Thursday 12 March
Flash Fiction with David Swann
David Swann was born four doors up the street from the novelist Jeanette Winterson, who scared him stiff with spooky stories. Later, he was given the even more frightening task of reporting on Accrington Stanley's football matches for the local newspaper. After a three-year stint as a journalist in the Netherlands, he returned to England to take an M.A. in Creative Writing at Lancaster University, which he passed with Distinction. From 1996 to 1997, he was Writer in Residence at H.M.P. Nottingham Prison. A book based on his experiences in the jail, ‘The Privilege of Rain’ (Waterloo Press, 2010), was shortlisted for The Ted Hughes Award for New Work in Poetry. He teaches modules in fiction, poetry, and screenwriting at University of Chichester. Dave's short stories and poems have been widely published and won many awards, including five successes at the Bridport Prize and two in The National Poetry Competition. His debut short story collection, 'The Last Days of Johnny North' was published by Elastic Press in 2006. In 2013, Dave served as judge for the Bridport Prize’s international flash fiction competition. He is now hard at work on a trilogy of novels and other writing projects.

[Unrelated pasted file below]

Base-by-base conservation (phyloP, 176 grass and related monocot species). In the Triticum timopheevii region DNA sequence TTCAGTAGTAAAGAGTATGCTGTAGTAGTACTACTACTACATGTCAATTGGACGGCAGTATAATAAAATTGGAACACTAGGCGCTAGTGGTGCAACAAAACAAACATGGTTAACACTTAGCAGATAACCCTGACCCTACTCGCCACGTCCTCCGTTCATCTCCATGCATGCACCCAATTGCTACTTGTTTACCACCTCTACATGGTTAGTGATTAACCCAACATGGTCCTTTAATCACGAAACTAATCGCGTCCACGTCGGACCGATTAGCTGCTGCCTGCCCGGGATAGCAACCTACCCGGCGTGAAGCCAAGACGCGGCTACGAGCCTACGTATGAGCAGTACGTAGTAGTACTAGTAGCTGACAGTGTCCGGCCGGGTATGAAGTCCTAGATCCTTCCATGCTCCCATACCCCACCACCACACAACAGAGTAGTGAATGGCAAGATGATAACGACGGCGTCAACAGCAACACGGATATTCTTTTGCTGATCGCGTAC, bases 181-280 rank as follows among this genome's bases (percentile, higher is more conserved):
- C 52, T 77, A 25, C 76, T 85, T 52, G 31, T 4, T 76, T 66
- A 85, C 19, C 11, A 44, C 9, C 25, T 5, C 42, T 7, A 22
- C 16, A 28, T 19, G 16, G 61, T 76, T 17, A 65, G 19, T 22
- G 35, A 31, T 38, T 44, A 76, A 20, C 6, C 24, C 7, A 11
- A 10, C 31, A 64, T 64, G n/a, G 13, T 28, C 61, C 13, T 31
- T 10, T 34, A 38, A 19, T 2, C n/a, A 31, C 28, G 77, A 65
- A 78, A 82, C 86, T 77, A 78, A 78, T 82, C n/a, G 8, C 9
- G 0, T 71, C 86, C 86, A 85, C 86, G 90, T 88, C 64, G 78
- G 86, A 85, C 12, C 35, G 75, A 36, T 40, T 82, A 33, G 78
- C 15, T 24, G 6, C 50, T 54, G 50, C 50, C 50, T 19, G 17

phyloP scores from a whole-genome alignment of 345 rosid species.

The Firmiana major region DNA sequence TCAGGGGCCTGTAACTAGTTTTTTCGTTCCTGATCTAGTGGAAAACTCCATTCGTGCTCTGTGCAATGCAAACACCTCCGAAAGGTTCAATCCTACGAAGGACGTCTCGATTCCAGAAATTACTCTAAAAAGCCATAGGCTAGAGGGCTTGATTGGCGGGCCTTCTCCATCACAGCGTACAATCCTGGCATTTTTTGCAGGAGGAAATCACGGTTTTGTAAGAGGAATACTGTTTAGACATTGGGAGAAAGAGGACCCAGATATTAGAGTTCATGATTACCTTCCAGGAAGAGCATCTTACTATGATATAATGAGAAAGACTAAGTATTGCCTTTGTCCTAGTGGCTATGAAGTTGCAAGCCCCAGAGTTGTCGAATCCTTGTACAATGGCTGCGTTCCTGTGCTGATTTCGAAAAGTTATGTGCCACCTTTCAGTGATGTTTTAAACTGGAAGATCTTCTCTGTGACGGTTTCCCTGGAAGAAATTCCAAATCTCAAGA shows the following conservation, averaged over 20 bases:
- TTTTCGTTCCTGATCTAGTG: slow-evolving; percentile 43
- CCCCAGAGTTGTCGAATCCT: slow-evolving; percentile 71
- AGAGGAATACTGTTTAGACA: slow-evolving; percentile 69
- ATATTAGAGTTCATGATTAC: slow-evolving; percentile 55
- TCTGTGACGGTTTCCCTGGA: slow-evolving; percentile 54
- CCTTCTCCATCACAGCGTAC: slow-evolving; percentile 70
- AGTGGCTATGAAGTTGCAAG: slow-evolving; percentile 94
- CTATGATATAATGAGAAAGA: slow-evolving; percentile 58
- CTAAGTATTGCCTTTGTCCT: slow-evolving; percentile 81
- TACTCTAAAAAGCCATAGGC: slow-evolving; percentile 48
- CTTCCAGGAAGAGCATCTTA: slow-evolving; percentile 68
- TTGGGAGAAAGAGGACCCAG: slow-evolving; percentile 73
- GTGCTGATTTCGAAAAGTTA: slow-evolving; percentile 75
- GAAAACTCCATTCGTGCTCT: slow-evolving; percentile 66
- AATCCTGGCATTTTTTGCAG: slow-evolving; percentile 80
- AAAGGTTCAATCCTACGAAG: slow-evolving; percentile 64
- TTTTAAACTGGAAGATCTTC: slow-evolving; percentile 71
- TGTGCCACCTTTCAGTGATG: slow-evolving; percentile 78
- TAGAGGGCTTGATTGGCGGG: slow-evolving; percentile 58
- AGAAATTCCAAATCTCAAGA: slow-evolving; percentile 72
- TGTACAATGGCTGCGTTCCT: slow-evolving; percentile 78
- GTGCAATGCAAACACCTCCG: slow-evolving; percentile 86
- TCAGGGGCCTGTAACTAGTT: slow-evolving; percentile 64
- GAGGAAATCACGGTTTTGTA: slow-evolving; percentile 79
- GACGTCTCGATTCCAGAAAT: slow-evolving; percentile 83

Review of the Meeting
Dave Swann is a senior lecturer in the Faculty of English and Creative Writing at Chichester University. His profile page (link here) and the university list of his e-publications (link here) provide evidence of his energy and success in academic and other forms of creative writing. Dave’s talk proved to be engaging, knowledgeable and inspiring – both introduction and masterclass for flash fiction writing and appreciation.
Dave began by defining flash fictions as ‘one-page-wonders.’ He told us the idea of a smoke-long story came from China, and recommended the on-line US magazine SmokeLong Quarterly (website here). Short flash fiction (half a page long) became popular in the 1980s.
He felt it was important to say what flash fiction is NOT. It is NOT (a) a squashed novel, (b) a pub anecdote, (c) a truthful record, necessarily, (d) a joke building up to a punch line.
Dave worked towards identifying flash fiction by defining what a successful ‘flash’ needs – but with the caveat that sometimes a flash story succeeds despite contravening the principles that usually apply. So, in principle, a flash should (a) have a point or twist – an author may turn an anecdote into flash by identifying that point or twist, (b) make sense – unlike real life, (c) float on facts, trying to reach a truth (d) end with resonance – twang not bang (e) have a good title, like Janet Frame’s story – You are now entering the human heart (can be read on-line here).